Our homes are where we nourish our families and family life. The Rule of 1221 was given to the laity by St. Francis to live in their own homes. We need to strive to create an environment in which we can do this joyfully. Let us not clutter our lives with the things that do not nourish both our family life, and our life under the Rule.

FRANCISCAN SAINTS: The Gipsy Saint - El Pele' - Blessed Ceferino Jimenez (1861-1936)

Blessed Ceferino Jimenez Malla
Ceferino was a Spanish Gypsy. Unable to read or write, a respected horse trader, good husband and father. His is a compelling story of goodness and faith in Christ.

Little is known about his background, except that like a true Gypsy, he moved about a good bit and left little record. That may also be why he was baptized as an adult. At the age of 51 he married his childhood Gypsy sweetheart, Teresa Jimenez Castro, according to the rites of the Church and Gypsy ceremonials. They lived in Barbastro, and had no children, but they adopted his niece Pepita, whom they fondly trained in horsemanship and Gypsy culture. Theirs was the typical Gitano expertise with horses, and the passion for bullfighting. Ceferino was proud of his heritage and spoke the Gypsy language whenever the occasion offered.

Teresa died in 1922, and the widower continued to live in Barbastro. Under the guidance of a priest-professor, Don Nicholas Santos de Otto, he began a career as a catechist. Although without formal education and quite likely illiterate, Ceferino was a bright man, and he could and did participate in many parochial good works, like feast day celebrations, nocturnal adoration, Eucharistic minister and visitor of the sick, rosary leader, choir director, and so forth. He had a widespread reputation for holiness. He was also a man full of contagious joy and a lover of nature. Appropriately, he became a Franciscan Tertiary in 1926.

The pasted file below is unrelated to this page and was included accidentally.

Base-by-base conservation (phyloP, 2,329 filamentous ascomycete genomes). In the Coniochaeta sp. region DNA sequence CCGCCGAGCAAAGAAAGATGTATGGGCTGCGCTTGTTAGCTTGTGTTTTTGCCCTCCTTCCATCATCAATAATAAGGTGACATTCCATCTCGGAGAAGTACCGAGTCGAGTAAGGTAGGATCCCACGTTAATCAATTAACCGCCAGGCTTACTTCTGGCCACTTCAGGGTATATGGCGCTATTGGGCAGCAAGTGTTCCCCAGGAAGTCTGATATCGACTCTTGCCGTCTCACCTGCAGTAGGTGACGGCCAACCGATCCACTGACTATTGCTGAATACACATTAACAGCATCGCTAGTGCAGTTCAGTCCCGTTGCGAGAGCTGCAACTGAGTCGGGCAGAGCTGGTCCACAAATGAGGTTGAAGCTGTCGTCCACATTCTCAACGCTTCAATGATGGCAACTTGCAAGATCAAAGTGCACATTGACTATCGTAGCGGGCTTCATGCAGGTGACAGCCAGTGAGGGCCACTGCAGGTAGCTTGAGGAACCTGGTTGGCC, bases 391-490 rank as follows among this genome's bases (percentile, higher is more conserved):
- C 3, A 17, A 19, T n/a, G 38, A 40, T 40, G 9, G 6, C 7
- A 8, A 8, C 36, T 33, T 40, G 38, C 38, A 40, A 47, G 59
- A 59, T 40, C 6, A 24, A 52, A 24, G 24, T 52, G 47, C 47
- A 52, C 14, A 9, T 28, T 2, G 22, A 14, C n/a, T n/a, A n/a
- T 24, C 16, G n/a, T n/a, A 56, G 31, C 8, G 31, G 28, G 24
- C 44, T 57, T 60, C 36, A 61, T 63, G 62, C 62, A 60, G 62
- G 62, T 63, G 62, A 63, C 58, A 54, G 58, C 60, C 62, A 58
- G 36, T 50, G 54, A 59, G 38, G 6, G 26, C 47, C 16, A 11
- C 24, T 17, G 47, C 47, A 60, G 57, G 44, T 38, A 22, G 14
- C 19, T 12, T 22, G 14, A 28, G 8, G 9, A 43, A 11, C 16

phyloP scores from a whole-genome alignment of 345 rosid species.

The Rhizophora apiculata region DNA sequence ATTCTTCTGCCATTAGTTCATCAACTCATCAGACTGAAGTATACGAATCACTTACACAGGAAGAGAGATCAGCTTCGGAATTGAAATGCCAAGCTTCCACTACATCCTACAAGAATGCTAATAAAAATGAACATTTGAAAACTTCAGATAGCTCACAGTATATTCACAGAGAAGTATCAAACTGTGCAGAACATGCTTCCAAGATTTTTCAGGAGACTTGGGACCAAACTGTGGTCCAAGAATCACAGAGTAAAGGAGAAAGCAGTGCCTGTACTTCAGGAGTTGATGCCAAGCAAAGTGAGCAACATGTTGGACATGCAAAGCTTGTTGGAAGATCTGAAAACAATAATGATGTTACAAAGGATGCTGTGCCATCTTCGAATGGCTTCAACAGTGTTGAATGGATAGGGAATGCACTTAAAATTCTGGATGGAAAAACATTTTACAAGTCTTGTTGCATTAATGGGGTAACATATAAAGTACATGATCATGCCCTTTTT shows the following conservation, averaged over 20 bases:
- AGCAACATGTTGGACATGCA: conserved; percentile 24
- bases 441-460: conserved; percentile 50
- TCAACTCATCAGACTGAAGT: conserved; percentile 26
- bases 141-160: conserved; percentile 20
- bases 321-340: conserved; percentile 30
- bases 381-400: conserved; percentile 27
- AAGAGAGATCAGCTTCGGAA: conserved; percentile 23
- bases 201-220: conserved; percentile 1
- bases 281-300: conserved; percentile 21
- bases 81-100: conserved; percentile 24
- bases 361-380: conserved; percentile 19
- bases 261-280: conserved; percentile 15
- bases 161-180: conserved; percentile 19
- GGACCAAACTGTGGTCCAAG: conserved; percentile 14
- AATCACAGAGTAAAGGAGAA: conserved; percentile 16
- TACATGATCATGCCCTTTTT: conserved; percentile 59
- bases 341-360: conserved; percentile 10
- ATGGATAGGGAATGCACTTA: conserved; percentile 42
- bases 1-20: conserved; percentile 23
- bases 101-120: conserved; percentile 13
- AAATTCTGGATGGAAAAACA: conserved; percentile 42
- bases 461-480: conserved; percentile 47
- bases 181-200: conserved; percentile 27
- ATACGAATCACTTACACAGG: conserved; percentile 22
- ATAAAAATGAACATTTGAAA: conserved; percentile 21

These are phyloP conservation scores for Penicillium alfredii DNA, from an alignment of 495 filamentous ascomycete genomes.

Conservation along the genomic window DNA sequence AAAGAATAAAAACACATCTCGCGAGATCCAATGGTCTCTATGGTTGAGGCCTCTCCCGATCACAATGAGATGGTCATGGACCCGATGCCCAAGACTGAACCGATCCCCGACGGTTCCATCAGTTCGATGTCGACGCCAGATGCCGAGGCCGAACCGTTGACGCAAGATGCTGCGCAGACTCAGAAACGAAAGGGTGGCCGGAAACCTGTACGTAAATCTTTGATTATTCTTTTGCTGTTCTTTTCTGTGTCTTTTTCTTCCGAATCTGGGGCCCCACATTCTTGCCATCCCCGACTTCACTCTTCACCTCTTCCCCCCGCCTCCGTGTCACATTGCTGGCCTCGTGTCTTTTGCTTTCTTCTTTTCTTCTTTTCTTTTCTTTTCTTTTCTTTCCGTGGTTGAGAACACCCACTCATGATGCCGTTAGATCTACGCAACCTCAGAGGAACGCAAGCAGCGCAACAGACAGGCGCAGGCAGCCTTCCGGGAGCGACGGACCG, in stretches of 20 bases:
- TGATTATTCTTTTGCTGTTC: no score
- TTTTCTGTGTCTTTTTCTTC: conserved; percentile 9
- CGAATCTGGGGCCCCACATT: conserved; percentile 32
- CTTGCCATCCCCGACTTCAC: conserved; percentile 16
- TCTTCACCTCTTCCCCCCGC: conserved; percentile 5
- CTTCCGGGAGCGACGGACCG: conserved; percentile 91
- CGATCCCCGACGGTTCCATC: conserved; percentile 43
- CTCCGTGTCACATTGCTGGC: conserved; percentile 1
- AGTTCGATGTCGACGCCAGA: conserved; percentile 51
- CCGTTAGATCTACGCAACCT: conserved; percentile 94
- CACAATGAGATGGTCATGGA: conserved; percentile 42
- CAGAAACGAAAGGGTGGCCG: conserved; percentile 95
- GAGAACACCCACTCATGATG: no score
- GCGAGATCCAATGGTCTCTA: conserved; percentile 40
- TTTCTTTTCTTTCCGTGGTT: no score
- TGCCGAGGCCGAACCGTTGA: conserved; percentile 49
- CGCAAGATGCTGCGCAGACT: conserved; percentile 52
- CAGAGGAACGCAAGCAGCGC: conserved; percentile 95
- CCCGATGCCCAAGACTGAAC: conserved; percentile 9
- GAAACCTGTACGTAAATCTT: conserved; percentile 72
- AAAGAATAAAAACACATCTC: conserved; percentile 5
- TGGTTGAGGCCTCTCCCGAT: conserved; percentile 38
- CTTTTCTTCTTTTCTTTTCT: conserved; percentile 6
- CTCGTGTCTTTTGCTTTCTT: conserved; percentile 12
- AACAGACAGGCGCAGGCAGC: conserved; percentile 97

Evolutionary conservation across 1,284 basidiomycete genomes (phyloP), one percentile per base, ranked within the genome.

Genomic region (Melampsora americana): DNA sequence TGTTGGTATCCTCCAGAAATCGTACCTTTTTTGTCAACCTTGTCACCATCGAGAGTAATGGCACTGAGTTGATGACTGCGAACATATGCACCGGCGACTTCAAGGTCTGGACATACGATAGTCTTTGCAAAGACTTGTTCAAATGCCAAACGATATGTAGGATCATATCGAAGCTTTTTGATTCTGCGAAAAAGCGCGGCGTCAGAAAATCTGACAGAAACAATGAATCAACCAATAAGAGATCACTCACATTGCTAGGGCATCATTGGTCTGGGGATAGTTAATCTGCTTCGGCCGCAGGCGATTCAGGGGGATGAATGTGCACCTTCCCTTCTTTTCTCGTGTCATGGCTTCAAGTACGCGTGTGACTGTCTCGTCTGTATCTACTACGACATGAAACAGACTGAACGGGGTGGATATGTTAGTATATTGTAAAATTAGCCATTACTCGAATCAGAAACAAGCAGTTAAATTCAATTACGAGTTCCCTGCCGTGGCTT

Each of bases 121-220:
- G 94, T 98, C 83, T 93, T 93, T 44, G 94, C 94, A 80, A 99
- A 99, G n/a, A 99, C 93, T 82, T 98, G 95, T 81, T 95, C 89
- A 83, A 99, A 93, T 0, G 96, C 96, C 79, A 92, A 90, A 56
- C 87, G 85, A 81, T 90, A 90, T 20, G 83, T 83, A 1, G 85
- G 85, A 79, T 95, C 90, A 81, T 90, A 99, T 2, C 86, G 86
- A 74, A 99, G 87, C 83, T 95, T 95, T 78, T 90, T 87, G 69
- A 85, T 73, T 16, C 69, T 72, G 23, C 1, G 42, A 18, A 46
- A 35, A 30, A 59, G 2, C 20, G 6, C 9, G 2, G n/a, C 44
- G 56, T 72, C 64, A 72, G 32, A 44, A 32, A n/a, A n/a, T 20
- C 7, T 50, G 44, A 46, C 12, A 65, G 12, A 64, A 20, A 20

In 1936, Spain was on the threshold of a civil war. Particularly at the war's outbreak in 1936, the party associated with the new Spanish Republic violently persecuted the Catholic faith, bearing down not only on priests and religious, but also on laymen who dared to defend the Church, or even to express their membership in it.

Ceferino was one of those public Catholic laymen. When his witness was put to the test on several occasions, he could only answer as he believed, in a staunchly Catholic sense. He had a strong personality and was unafraid of people's opinions. One day in the Town Hall Square, witnessing an injustice, he could not refrain from shouting in defence of a young priest: "Bullies! Mother of God! So many people against one innocent person!" With that, some of the soldiers turned and leapt on the Gypsy. Blows rained down on his head and shoulders. They arrested him along with a dozen others, imprisoning the whole group in a cell 16 by 16 feet. Later the prisoners were transferred to another jail. In both places, the 75-year-old Gypsy catechist constantly led the rest in the Rosary to sustain their morale.